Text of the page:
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  • 1 February 2016 to 31 August 2016
  • Project No: 291
  • Funding round: FR 11

Chronic Obstructive Pulmonary Disease (COPD) is a long-term lung condition that shortens people’s lives. People with advanced COPD have severe breathlessness and face difficulties in daily living. COPD also affects family members and friends who provide care and support. We know that patients have unmet care and support needs in advanced COPD. We also know some of the reasons why these needs are unmet. Patients’ contacts with the health service are often brief and about responding to problems such as lung infections: they rarely provide opportunities to identify and discuss support needs. Even if there was more time for these conversations studies have found that patients have difficulty expressing their support needs: they are uncertain what they can ask about. Clinicians cannot rely on patients telling them their concerns. If we provided patients with a brief tool to complete (a very short form, with tick boxes), it might act as a prompt to patients, helping them to consider and express their support needs. The patient-completed tool could then be used by clinicians to start a conversation with the patient about their support needs and how they might be met. A similar tool developed for carers is being successfully used in clinical practice. This study will develop such a tool for patients with advanced COPD using three types of information on support needs: (1) data already collected in interviews with advanced COPD patients, (2) findings of other studies of support need in advanced COPD and (3) new data from patient focus groups. We will then work with stakeholders (patients, carers, and health care professionals) to ensure the tool is suitable for patients and for clinical practice. By enabling conversations between patients and clinicians about support needs the tool could help avoid crises, which would help patients, carers, and the health service.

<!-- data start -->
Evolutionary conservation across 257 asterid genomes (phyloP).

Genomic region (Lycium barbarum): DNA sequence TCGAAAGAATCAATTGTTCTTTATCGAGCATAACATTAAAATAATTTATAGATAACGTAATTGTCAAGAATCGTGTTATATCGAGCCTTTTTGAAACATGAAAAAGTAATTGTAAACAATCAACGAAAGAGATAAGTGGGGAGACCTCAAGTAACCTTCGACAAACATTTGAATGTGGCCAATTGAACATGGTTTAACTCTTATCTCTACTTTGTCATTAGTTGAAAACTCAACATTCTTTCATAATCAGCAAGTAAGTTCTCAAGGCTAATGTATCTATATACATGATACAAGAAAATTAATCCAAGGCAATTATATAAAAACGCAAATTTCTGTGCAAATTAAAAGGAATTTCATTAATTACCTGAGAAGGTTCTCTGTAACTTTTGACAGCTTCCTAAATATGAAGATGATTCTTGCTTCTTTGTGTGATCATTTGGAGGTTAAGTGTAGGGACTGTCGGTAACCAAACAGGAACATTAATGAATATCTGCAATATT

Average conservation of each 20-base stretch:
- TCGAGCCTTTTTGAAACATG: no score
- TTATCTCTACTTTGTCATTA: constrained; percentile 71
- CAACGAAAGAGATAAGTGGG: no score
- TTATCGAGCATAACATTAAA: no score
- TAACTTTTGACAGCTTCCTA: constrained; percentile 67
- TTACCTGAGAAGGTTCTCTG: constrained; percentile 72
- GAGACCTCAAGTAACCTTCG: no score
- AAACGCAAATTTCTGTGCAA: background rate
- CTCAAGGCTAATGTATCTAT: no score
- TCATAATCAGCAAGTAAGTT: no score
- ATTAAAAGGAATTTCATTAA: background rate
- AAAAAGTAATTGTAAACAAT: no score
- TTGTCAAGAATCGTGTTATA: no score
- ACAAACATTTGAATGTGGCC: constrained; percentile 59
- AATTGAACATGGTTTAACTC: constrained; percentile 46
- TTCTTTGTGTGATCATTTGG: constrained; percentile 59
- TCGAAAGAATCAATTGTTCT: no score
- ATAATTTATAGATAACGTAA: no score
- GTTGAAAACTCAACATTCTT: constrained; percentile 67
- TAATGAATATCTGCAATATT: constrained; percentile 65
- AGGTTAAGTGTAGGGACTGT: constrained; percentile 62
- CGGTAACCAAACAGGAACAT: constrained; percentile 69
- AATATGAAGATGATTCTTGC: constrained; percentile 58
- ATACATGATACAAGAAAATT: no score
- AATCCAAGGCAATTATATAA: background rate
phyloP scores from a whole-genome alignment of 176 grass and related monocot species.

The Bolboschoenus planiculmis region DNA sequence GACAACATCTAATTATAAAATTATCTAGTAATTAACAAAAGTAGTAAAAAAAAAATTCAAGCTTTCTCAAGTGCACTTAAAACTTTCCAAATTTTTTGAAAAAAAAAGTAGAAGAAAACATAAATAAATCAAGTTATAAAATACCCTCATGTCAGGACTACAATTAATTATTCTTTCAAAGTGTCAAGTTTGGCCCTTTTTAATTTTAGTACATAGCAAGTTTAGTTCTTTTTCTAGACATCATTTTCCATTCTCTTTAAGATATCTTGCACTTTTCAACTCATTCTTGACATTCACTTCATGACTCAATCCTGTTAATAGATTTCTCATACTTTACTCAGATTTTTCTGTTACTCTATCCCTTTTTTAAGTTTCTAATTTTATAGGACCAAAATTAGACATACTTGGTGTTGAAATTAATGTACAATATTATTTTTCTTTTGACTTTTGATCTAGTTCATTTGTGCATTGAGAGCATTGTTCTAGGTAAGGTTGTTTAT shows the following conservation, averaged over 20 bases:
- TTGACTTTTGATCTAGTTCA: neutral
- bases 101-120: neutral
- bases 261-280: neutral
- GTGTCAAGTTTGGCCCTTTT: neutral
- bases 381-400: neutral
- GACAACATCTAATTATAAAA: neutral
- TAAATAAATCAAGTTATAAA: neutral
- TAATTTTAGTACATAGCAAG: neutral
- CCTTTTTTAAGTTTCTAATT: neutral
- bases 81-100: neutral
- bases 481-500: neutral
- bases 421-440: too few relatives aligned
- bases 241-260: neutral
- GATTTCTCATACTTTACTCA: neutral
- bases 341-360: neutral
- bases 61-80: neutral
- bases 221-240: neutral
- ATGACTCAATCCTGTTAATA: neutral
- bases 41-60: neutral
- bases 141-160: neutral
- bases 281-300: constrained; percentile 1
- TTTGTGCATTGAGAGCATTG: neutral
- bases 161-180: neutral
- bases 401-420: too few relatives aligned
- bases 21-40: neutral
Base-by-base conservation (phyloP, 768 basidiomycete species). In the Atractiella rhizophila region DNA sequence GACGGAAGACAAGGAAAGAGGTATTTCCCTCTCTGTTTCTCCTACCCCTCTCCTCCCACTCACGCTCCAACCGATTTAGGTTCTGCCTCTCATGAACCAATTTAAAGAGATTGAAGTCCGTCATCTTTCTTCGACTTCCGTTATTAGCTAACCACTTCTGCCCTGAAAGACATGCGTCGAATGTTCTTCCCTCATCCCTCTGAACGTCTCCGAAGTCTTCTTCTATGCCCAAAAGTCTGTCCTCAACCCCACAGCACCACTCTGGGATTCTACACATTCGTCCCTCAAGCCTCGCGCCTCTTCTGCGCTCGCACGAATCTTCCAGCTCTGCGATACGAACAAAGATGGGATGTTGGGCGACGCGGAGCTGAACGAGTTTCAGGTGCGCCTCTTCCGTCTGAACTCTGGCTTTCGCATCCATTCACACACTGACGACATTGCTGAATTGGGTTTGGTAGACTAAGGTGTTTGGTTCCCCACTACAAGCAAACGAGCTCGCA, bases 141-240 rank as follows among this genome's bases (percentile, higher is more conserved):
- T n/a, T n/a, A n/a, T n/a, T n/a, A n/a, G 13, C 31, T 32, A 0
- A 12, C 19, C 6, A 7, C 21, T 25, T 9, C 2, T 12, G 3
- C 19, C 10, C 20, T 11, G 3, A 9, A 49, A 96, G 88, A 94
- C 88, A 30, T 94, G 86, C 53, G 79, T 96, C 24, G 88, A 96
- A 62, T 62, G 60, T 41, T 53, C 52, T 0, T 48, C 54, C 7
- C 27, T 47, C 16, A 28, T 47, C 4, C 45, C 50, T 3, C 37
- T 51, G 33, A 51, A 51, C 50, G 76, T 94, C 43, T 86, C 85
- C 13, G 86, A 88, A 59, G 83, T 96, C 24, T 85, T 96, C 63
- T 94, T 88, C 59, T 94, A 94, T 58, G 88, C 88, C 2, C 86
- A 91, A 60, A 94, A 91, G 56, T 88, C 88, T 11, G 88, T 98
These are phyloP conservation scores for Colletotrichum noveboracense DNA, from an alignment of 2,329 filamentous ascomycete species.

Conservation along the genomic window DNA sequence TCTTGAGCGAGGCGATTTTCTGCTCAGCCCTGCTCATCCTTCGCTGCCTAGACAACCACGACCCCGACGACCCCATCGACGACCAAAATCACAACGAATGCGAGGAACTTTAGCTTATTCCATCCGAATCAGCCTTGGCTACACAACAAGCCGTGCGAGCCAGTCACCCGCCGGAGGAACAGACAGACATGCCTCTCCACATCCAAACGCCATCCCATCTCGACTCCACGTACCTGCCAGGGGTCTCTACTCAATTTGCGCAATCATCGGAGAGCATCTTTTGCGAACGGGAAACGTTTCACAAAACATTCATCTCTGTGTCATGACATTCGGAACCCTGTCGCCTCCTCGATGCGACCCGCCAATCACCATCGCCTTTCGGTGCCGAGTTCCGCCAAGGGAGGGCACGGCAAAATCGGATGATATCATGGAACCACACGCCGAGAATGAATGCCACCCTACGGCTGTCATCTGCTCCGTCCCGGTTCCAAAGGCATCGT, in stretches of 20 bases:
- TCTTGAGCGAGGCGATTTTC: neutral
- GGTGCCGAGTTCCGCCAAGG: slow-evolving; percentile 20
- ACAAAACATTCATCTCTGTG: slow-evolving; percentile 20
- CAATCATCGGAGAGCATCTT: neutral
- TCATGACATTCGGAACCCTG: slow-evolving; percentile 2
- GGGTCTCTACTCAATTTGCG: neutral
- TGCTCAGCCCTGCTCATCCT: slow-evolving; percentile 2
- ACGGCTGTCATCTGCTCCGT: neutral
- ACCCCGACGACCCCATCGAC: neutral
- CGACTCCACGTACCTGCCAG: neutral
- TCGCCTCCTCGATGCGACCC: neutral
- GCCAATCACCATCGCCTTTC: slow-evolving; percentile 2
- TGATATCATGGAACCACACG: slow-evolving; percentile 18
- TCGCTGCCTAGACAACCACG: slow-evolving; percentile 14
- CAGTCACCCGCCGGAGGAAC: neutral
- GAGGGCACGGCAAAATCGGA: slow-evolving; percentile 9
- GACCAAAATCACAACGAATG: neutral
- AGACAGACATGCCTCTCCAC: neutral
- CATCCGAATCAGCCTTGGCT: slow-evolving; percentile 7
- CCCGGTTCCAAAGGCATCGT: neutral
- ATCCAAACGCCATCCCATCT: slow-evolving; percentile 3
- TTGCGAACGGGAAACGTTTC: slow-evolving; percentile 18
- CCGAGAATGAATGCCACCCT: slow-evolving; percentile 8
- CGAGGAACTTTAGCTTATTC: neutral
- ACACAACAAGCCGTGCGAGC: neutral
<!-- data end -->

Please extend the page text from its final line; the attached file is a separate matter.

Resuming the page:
Amount awarded: £36,192

Evidence synthesis working group

The collaboration will be conducting 18 high impact systematic reviews, under four workstreams.

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